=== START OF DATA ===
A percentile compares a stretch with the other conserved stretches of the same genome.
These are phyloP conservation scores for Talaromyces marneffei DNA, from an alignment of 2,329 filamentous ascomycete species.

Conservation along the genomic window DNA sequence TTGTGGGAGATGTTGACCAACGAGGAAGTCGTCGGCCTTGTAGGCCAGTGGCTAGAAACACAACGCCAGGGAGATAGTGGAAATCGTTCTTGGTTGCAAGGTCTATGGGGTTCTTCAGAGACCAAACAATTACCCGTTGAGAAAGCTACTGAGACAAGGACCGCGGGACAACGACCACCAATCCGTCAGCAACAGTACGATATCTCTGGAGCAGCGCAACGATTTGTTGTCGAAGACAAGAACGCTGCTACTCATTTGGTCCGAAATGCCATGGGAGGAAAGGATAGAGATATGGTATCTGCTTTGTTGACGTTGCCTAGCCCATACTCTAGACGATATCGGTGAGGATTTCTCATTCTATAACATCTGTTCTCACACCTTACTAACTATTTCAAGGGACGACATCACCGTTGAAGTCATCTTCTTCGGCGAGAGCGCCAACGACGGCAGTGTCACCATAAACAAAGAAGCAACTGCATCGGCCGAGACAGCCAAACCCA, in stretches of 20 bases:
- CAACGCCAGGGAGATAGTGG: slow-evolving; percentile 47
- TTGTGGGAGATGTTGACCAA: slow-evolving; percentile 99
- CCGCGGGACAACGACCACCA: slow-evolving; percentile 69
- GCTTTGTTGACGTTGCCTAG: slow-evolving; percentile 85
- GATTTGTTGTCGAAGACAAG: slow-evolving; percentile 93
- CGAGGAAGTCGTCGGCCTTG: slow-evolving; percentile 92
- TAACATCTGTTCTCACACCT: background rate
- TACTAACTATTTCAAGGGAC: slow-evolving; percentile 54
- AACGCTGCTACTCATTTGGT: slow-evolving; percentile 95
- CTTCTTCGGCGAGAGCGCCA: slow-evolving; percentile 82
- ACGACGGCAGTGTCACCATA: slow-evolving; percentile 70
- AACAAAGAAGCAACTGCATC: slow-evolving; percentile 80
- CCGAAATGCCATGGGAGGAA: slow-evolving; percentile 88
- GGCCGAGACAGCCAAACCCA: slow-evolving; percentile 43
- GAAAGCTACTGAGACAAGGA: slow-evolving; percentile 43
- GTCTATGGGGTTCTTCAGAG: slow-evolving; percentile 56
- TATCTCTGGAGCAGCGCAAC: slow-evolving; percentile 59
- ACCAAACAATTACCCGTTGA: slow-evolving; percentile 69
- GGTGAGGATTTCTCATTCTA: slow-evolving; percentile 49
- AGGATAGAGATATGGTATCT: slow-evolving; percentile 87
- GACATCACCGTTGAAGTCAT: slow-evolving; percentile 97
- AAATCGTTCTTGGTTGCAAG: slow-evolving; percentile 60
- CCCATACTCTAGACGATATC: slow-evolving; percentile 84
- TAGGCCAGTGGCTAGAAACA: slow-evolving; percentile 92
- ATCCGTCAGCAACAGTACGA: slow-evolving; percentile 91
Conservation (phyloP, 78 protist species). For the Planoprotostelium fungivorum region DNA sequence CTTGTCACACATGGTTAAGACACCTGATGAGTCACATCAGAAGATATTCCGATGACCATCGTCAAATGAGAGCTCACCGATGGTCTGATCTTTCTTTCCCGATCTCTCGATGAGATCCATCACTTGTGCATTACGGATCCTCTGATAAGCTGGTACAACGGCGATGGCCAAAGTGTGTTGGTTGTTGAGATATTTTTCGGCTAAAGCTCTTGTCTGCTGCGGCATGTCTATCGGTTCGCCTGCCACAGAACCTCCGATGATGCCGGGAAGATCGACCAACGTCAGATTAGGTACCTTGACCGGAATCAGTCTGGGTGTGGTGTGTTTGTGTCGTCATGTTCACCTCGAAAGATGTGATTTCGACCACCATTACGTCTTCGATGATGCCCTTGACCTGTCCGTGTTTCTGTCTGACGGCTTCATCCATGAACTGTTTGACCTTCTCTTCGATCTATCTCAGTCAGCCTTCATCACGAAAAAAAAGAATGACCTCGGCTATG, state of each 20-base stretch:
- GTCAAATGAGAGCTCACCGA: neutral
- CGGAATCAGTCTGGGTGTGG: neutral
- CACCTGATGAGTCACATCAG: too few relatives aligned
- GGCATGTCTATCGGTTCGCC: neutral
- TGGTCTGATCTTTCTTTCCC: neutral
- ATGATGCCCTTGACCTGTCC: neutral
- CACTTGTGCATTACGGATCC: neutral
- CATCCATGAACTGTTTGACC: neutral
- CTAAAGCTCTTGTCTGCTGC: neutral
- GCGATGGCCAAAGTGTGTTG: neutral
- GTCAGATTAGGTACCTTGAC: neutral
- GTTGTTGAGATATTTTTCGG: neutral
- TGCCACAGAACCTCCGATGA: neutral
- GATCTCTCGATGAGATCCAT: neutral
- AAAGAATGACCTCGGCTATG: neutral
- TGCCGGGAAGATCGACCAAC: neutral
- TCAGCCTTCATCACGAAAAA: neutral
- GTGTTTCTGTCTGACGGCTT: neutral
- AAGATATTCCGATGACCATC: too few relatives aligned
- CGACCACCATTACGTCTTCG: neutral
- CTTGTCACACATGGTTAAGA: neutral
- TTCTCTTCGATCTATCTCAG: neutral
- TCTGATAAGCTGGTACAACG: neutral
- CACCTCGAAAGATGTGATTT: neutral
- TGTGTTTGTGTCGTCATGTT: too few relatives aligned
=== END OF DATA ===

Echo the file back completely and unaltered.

A percentile compares a stretch with the other conserved stretches of the same genome.
These are phyloP conservation scores for Talaromyces marneffei DNA, from an alignment of 2,329 filamentous ascomycete species.

Conservation along the genomic window DNA sequence TTGTGGGAGATGTTGACCAACGAGGAAGTCGTCGGCCTTGTAGGCCAGTGGCTAGAAACACAACGCCAGGGAGATAGTGGAAATCGTTCTTGGTTGCAAGGTCTATGGGGTTCTTCAGAGACCAAACAATTACCCGTTGAGAAAGCTACTGAGACAAGGACCGCGGGACAACGACCACCAATCCGTCAGCAACAGTACGATATCTCTGGAGCAGCGCAACGATTTGTTGTCGAAGACAAGAACGCTGCTACTCATTTGGTCCGAAATGCCATGGGAGGAAAGGATAGAGATATGGTATCTGCTTTGTTGACGTTGCCTAGCCCATACTCTAGACGATATCGGTGAGGATTTCTCATTCTATAACATCTGTTCTCACACCTTACTAACTATTTCAAGGGACGACATCACCGTTGAAGTCATCTTCTTCGGCGAGAGCGCCAACGACGGCAGTGTCACCATAAACAAAGAAGCAACTGCATCGGCCGAGACAGCCAAACCCA, in stretches of 20 bases:
- CAACGCCAGGGAGATAGTGG: slow-evolving; percentile 47
- TTGTGGGAGATGTTGACCAA: slow-evolving; percentile 99
- CCGCGGGACAACGACCACCA: slow-evolving; percentile 69
- GCTTTGTTGACGTTGCCTAG: slow-evolving; percentile 85
- GATTTGTTGTCGAAGACAAG: slow-evolving; percentile 93
- CGAGGAAGTCGTCGGCCTTG: slow-evolving; percentile 92
- TAACATCTGTTCTCACACCT: background rate
- TACTAACTATTTCAAGGGAC: slow-evolving; percentile 54
- AACGCTGCTACTCATTTGGT: slow-evolving; percentile 95
- CTTCTTCGGCGAGAGCGCCA: slow-evolving; percentile 82
- ACGACGGCAGTGTCACCATA: slow-evolving; percentile 70
- AACAAAGAAGCAACTGCATC: slow-evolving; percentile 80
- CCGAAATGCCATGGGAGGAA: slow-evolving; percentile 88
- GGCCGAGACAGCCAAACCCA: slow-evolving; percentile 43
- GAAAGCTACTGAGACAAGGA: slow-evolving; percentile 43
- GTCTATGGGGTTCTTCAGAG: slow-evolving; percentile 56
- TATCTCTGGAGCAGCGCAAC: slow-evolving; percentile 59
- ACCAAACAATTACCCGTTGA: slow-evolving; percentile 69
- GGTGAGGATTTCTCATTCTA: slow-evolving; percentile 49
- AGGATAGAGATATGGTATCT: slow-evolving; percentile 87
- GACATCACCGTTGAAGTCAT: slow-evolving; percentile 97
- AAATCGTTCTTGGTTGCAAG: slow-evolving; percentile 60
- CCCATACTCTAGACGATATC: slow-evolving; percentile 84
- TAGGCCAGTGGCTAGAAACA: slow-evolving; percentile 92
- ATCCGTCAGCAACAGTACGA: slow-evolving; percentile 91
Conservation (phyloP, 78 protist species). For the Planoprotostelium fungivorum region DNA sequence CTTGTCACACATGGTTAAGACACCTGATGAGTCACATCAGAAGATATTCCGATGACCATCGTCAAATGAGAGCTCACCGATGGTCTGATCTTTCTTTCCCGATCTCTCGATGAGATCCATCACTTGTGCATTACGGATCCTCTGATAAGCTGGTACAACGGCGATGGCCAAAGTGTGTTGGTTGTTGAGATATTTTTCGGCTAAAGCTCTTGTCTGCTGCGGCATGTCTATCGGTTCGCCTGCCACAGAACCTCCGATGATGCCGGGAAGATCGACCAACGTCAGATTAGGTACCTTGACCGGAATCAGTCTGGGTGTGGTGTGTTTGTGTCGTCATGTTCACCTCGAAAGATGTGATTTCGACCACCATTACGTCTTCGATGATGCCCTTGACCTGTCCGTGTTTCTGTCTGACGGCTTCATCCATGAACTGTTTGACCTTCTCTTCGATCTATCTCAGTCAGCCTTCATCACGAAAAAAAAGAATGACCTCGGCTATG, state of each 20-base stretch:
- GTCAAATGAGAGCTCACCGA: neutral
- CGGAATCAGTCTGGGTGTGG: neutral
- CACCTGATGAGTCACATCAG: too few relatives aligned
- GGCATGTCTATCGGTTCGCC: neutral
- TGGTCTGATCTTTCTTTCCC: neutral
- ATGATGCCCTTGACCTGTCC: neutral
- CACTTGTGCATTACGGATCC: neutral
- CATCCATGAACTGTTTGACC: neutral
- CTAAAGCTCTTGTCTGCTGC: neutral
- GCGATGGCCAAAGTGTGTTG: neutral
- GTCAGATTAGGTACCTTGAC: neutral
- GTTGTTGAGATATTTTTCGG: neutral
- TGCCACAGAACCTCCGATGA: neutral
- GATCTCTCGATGAGATCCAT: neutral
- AAAGAATGACCTCGGCTATG: neutral
- TGCCGGGAAGATCGACCAAC: neutral
- TCAGCCTTCATCACGAAAAA: neutral
- GTGTTTCTGTCTGACGGCTT: neutral
- AAGATATTCCGATGACCATC: too few relatives aligned
- CGACCACCATTACGTCTTCG: neutral
- CTTGTCACACATGGTTAAGA: neutral
- TTCTCTTCGATCTATCTCAG: neutral
- TCTGATAAGCTGGTACAACG: neutral
- CACCTCGAAAGATGTGATTT: neutral
- TGTGTTTGTGTCGTCATGTT: too few relatives aligned